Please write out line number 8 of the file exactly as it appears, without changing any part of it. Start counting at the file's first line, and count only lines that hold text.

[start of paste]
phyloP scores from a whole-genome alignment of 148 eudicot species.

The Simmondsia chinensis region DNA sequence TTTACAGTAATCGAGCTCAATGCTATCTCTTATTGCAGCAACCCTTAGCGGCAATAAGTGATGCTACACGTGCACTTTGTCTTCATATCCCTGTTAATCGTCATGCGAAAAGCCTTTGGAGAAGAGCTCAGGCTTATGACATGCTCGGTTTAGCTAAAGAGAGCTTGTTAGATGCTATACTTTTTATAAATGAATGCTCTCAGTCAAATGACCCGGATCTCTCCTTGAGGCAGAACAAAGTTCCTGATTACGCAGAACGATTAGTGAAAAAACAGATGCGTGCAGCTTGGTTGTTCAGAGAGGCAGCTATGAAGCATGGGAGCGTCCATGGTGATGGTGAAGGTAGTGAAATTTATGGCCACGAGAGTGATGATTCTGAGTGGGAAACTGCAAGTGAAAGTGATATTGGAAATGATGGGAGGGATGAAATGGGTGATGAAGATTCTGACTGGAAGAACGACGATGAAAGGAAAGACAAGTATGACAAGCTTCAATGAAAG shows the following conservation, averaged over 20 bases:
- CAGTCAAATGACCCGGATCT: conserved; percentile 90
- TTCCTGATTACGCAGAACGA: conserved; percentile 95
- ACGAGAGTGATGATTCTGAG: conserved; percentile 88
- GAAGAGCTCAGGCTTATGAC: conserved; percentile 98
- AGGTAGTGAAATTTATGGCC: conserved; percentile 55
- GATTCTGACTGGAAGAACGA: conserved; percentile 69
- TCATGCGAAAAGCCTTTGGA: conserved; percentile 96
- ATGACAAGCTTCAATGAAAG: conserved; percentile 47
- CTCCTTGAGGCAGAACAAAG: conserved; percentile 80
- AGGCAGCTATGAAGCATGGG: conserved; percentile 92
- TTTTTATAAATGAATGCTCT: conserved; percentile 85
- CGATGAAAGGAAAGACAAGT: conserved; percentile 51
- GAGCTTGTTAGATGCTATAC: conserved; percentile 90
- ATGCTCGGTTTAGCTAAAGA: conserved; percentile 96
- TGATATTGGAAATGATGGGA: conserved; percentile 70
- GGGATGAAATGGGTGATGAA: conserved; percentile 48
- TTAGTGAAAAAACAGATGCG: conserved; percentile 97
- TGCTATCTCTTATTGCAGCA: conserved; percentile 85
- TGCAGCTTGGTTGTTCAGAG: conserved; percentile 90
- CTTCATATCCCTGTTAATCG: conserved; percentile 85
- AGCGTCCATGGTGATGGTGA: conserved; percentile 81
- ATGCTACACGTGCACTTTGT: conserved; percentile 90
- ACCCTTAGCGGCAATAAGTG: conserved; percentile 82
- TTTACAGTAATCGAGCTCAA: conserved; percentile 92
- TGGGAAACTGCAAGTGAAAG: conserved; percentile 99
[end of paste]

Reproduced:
- GATTCTGACTGGAAGAACGA: conserved; percentile 69